Thomas Edison? Samuel Insull? Apocryphal?
Dear Quote Investigator: I am curious about a quote attributed to the remarkable inventor Thomas Edison:
We will make electricity so cheap that only the rich will burn candles.
What proof exists that Edison actually said this? It’s such a visionary prediction that I’d love for it to be true.
Quote Investigator: There is strong evidence that Edison expressed this idea in 1880 though he used a different phrasing. A journalist for the New York Herald visited Edison’s laboratory in Menlo Park, New Jersey and observed the newly created electric lights. A report was sent via telegraph to the Herald office and published the next day on January 4, 1880 [EDNY]:
The little globes of fire still continue burning in all their beauty, notwithstanding the predictions of the sceptics. The three hours test which a rival electrician loudly dared Mr. Edison to make, proclaiming that only that length of time was necessary to prove the utter failure of his invention, has now grown into a test of 240 hours and still the lamps are burning.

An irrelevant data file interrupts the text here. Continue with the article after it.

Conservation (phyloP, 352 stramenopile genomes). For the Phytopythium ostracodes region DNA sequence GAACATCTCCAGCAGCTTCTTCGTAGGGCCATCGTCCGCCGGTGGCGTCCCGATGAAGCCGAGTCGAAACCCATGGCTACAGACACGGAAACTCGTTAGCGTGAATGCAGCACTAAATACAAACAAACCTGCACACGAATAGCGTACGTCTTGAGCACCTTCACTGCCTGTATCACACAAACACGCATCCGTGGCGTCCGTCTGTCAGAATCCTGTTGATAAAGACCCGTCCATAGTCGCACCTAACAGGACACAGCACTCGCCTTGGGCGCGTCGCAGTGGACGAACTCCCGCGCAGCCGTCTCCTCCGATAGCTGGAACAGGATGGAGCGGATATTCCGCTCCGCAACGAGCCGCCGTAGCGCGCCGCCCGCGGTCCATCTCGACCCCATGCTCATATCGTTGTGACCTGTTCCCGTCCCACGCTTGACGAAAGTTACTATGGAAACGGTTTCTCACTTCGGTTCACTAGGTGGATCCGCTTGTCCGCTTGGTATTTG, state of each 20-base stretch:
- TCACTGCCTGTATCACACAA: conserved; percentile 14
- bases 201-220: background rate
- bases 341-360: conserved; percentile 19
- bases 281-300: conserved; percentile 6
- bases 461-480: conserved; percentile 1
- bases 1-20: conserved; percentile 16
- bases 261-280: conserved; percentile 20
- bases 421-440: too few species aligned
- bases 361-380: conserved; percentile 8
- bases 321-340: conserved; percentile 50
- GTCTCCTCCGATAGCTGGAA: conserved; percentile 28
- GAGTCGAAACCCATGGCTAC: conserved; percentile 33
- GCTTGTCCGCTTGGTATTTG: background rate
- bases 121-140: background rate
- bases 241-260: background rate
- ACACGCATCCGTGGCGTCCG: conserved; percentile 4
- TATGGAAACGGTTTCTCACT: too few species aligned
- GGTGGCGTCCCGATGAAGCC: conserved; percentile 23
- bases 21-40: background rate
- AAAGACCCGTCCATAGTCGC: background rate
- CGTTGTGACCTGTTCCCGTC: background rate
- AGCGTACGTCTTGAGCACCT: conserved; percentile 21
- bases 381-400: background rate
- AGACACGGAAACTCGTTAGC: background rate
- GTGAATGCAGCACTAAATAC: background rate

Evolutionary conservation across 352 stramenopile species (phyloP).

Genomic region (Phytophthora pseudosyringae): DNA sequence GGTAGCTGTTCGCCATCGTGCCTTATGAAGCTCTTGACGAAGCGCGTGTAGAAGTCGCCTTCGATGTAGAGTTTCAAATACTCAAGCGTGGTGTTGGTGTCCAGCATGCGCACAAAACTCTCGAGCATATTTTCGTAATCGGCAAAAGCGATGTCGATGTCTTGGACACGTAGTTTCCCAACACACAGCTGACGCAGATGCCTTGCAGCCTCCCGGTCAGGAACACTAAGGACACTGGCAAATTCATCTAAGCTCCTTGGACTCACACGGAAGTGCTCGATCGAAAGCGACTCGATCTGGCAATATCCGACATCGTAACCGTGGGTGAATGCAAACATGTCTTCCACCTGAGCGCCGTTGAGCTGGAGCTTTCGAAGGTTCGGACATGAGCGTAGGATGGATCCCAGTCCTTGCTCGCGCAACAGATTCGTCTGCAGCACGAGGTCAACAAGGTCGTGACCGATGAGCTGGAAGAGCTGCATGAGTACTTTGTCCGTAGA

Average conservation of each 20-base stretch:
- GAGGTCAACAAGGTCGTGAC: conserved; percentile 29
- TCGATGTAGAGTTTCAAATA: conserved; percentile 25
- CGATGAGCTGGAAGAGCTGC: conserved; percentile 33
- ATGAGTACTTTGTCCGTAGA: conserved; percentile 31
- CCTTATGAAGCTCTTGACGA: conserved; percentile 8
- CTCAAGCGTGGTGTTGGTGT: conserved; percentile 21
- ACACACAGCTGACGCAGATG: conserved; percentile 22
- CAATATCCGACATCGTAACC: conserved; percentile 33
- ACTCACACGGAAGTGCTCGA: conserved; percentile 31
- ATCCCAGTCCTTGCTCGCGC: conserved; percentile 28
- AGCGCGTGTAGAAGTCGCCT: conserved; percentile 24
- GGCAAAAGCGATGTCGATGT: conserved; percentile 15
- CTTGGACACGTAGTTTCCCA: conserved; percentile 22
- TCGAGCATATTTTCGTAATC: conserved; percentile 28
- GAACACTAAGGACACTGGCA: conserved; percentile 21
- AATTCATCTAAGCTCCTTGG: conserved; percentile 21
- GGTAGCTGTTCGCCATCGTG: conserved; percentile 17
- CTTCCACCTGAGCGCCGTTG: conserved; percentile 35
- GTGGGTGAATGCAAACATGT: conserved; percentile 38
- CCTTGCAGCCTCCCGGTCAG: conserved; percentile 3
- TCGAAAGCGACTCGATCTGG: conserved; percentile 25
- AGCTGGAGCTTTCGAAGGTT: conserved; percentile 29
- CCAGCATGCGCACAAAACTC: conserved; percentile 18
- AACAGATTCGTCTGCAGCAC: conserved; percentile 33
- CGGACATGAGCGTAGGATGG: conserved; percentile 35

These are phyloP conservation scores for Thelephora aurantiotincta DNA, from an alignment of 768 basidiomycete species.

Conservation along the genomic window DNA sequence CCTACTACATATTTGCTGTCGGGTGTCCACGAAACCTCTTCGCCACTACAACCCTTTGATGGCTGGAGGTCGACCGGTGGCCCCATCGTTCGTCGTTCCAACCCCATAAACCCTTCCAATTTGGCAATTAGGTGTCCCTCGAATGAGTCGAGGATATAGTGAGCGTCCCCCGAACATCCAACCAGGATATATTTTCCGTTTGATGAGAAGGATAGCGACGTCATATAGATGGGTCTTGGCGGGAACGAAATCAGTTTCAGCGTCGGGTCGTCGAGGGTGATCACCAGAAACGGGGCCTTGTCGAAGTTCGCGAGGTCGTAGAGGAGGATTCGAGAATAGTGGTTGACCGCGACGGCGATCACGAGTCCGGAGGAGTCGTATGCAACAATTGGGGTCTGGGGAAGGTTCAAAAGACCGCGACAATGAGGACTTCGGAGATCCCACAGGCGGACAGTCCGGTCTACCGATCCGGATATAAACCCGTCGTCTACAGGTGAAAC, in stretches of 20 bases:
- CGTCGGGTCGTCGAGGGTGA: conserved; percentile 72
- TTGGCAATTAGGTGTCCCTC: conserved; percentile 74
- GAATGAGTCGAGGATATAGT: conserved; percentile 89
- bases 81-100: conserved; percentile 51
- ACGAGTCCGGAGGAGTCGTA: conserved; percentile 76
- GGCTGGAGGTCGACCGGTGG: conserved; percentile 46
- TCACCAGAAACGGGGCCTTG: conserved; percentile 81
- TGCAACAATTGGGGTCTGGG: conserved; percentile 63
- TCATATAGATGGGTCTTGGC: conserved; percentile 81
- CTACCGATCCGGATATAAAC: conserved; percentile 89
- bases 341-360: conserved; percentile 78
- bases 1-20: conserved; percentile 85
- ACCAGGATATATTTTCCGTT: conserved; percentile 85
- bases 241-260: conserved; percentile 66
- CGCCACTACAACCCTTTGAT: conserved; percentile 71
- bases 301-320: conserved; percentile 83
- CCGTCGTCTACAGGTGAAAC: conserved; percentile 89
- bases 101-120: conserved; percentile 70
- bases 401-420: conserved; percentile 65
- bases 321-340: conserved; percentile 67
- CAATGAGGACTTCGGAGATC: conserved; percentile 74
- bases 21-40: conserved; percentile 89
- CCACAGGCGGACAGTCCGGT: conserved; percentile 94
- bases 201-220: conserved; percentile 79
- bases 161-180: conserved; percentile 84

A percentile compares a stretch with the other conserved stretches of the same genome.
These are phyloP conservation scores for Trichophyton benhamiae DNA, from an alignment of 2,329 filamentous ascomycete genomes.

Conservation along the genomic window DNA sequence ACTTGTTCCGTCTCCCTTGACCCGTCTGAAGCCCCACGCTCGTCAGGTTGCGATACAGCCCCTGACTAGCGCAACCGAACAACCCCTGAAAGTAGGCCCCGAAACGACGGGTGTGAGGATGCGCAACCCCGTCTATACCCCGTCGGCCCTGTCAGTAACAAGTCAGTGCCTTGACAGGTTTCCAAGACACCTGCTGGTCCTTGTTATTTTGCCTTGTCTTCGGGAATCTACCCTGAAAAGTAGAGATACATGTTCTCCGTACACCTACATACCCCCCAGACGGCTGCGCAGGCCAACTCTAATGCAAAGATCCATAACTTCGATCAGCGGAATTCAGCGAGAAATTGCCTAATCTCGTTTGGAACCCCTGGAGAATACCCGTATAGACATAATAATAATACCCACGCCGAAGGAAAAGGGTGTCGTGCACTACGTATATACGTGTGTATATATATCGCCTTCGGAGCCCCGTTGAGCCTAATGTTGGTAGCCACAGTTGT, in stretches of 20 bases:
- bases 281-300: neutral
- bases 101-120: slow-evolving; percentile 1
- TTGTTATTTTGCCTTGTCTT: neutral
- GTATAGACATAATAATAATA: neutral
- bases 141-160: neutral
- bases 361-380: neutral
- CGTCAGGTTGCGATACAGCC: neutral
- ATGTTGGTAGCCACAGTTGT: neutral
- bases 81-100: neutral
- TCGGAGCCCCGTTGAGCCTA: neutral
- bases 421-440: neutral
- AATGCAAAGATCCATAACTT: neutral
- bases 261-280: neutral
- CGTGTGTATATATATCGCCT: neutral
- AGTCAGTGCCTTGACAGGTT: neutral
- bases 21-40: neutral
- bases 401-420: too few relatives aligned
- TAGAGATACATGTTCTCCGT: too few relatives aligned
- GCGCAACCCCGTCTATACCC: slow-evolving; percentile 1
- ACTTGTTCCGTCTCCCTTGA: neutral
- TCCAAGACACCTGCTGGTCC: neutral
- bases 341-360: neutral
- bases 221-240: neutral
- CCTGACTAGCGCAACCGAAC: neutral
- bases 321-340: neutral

The last section of the article was titled “The Question of Cost”, and a remark of Edison’s on this topic was printed. Instead of using the word “rich” Edison used the term “extravagant” [EDNY]:
The exact cost of the new light the inventor has not made public; but it is characteristically summed up in an answer which he was overheard to give an inquirer:—
“After the electric light goes into general use,” said he, “none but the extravagant will burn tallow candles.”
Edison’s comment above was reprinted in multiple newspapers in 1880. By 1914 another version of the saying that was closer to the modern statement was credited to Edison. In 2004 an article in the USA Today newspaper attributed a version of the remark to a competitor of Edison’s named Samuel Insull.
Here are additional selected citations in chronological order.